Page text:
Many jurisdictions are looking to raise sales tax rates.  Perhaps in response to lost collections due to internet purchases.


Duluth Considering Raising Sales Tax Rate for Road Improvements

Duluth, Minnesota is considering raising city sales tax by .05 percent for up to 25 years.  The additional tax money will go towards road improvements throughout the city.  The proposal is expected to generate an extra $7 million annually, which is three times more than what is currently used for road repairs.

The city will now vote to put the new referendum on the ballot for this fall.  If the sales tax is raised, residents of the city would pay an accumulative sales tax of 8.875 percent.  The Legislature would ultimately have to approve the increase as well.

Beatrice Looking To Raise Sales Tax For Water Park and Fire Station

Beatrice is looking to fund improvements for a water park and a new fire station by raising their sales tax rate.  They are currently seeking the opinions of residents in the Nebraska city by conducting surveys.  The city could raise the sales tax by a half-cent, producing about $600,000 in extra revenue.  After seeking the opinions of the locals, officials will determine if they will move forward with the plan.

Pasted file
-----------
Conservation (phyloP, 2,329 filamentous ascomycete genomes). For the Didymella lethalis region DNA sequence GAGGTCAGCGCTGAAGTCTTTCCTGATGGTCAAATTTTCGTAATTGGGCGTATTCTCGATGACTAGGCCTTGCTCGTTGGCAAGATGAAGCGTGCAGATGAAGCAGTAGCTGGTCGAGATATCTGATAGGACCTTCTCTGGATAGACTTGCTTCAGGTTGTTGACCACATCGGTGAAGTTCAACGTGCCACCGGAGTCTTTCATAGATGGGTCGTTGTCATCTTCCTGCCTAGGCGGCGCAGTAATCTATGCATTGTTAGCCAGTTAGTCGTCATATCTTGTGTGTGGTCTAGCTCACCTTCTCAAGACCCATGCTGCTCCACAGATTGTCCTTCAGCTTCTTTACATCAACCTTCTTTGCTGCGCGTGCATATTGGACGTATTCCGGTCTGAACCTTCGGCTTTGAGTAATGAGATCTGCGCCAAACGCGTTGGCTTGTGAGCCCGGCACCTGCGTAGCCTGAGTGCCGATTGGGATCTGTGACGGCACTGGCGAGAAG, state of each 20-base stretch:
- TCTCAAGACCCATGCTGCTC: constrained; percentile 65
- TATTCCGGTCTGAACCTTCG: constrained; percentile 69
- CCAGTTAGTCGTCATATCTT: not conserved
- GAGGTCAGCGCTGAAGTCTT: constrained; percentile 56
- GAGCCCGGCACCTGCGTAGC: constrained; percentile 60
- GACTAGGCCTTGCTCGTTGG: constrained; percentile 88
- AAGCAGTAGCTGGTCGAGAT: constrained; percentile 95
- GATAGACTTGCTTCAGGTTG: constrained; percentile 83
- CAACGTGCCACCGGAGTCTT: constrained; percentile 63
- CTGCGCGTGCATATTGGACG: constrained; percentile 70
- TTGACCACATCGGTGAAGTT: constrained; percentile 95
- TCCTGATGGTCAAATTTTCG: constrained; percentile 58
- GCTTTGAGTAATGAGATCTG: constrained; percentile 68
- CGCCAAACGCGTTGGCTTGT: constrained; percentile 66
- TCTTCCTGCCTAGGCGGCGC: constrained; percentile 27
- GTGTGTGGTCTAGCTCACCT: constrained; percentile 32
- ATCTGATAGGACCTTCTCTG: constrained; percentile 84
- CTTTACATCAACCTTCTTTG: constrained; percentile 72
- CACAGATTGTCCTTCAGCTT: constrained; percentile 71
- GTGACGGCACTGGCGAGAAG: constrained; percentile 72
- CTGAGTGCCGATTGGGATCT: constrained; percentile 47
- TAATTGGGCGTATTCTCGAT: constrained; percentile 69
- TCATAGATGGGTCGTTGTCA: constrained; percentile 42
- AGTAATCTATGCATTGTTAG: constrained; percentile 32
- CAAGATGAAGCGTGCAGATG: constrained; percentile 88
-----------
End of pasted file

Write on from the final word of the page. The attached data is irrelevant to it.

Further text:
Residents of Woodstock Weigh In on Sales Tax Increase

Residents of Woodstock, Illinois attended the city council meeting to discuss the possible sales tax increase.  Officials are looking to raise the local sales tax from 7 percent to 8 percent, but they also have the option to increase it by only a quarter of a point instead. 

Some residents were not concerned about the 1 percent sales tax hike, but others were against raising the sales tax.  The residents against the tax increase believe people will take their business to nearby cities instead.  Officials believe the new tax increase could bring in an estimated $2.34 million in additional yearly revenue.


Are these potential sales tax rate increases in direct response to the lost collections due to internet purchases?

Brian Greer

Written by Brian Greer